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Social compliance audits and multinational corporation supply chain: evidence from a study of the rituals of social audits

Citation

Islam, MA and Deegan, C and Gray, R, Social compliance audits and multinational corporation supply chain: evidence from a study of the rituals of social audits, Accounting and Business Research, 48 pp. 190-224. ISSN 0001-4788 (2018) [Refereed Article]

Copyright Statement

Copyright 2017 Informa UK Limited, trading as Taylor & Francis Group

DOI: doi:10.1080/00014788.2017.1362330

Abstract

This study investigates the use of social compliance audits in the supply chain of multinational corporations (MNCs). Particularly, we explore the use of such audits in assessing and managing the working conditions of factory workers in the garment industry in a developing nation. Through a range of interviews with MNCs’ internal auditors, with commissioned external auditors and with representatives of the suppliers in Bangladesh, this study finds that social compliance audits become ritual strategies and are not a primary means of advancing workers’ rights. Drawing on the concept of surrogate accountability, the study suggests that to create real change in workers’ conditions and in order to hold MNCs and their suppliers accountable, some form of surrogate (government, non-governmental organisations or media) intervention is necessary. This is, we argue, preferable to leaving it in the hands of ‘markets’ and simply waiting for another major incident such as Rana Plaza to stir public concern. This study contributes to the literature by investigating how social compliance audits are undertaken by MNCs sourcing products from a developing nation, what motivations drive the adoption of such audits, and what, if anything, are the likely outcomes from the process.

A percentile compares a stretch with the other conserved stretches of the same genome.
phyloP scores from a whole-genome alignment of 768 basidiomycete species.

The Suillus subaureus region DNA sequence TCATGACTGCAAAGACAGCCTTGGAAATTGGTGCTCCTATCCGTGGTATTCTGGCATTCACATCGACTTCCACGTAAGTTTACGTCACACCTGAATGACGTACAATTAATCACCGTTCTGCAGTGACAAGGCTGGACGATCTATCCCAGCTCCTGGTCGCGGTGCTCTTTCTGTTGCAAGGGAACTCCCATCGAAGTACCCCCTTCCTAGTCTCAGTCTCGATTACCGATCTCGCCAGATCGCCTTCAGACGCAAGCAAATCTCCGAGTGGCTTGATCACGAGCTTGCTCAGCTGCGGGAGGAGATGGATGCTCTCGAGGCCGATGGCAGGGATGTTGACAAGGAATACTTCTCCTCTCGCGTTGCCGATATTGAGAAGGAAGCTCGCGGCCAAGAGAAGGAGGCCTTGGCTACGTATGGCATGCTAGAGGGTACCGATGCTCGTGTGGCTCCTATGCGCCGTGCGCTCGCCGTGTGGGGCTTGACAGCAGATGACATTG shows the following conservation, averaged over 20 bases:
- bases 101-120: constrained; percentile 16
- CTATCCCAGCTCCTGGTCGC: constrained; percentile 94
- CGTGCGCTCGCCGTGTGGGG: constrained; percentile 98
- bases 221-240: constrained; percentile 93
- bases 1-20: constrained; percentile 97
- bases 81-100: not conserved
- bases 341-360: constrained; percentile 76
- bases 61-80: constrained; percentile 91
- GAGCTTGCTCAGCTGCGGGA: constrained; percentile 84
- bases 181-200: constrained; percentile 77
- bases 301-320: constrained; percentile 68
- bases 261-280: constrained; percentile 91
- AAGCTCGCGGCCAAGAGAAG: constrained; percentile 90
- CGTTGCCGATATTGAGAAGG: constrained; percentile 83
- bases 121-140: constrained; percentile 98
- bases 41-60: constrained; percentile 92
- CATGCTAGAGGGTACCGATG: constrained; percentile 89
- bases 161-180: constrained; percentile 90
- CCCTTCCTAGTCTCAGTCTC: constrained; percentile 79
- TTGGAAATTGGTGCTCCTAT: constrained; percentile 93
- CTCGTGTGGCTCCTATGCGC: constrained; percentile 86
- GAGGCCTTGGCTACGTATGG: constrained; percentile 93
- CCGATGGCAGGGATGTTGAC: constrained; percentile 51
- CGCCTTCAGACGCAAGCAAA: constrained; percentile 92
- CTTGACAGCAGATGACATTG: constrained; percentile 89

Item Details

Item Type:Refereed Article
Keywords:social compliance audits, surrogate accountability, supply chain, developing nations
Research Division:Commerce, Management, Tourism and Services
Research Group:Strategy, management and organisational behaviour
Research Field:Corporate governance
Objective Division:Expanding Knowledge
Objective Group:Expanding knowledge
Objective Field:Expanding knowledge in commerce, management, tourism and services
UTAS Author:Deegan, C (Mr Craig Deegan)
ID Code:138352
Year Published:2018
Web of Science® Times Cited:14
Deposited By:Accounting and Corporate Governance
Deposited On:2020-04-02
Last Modified:2020-05-22
Downloads:0

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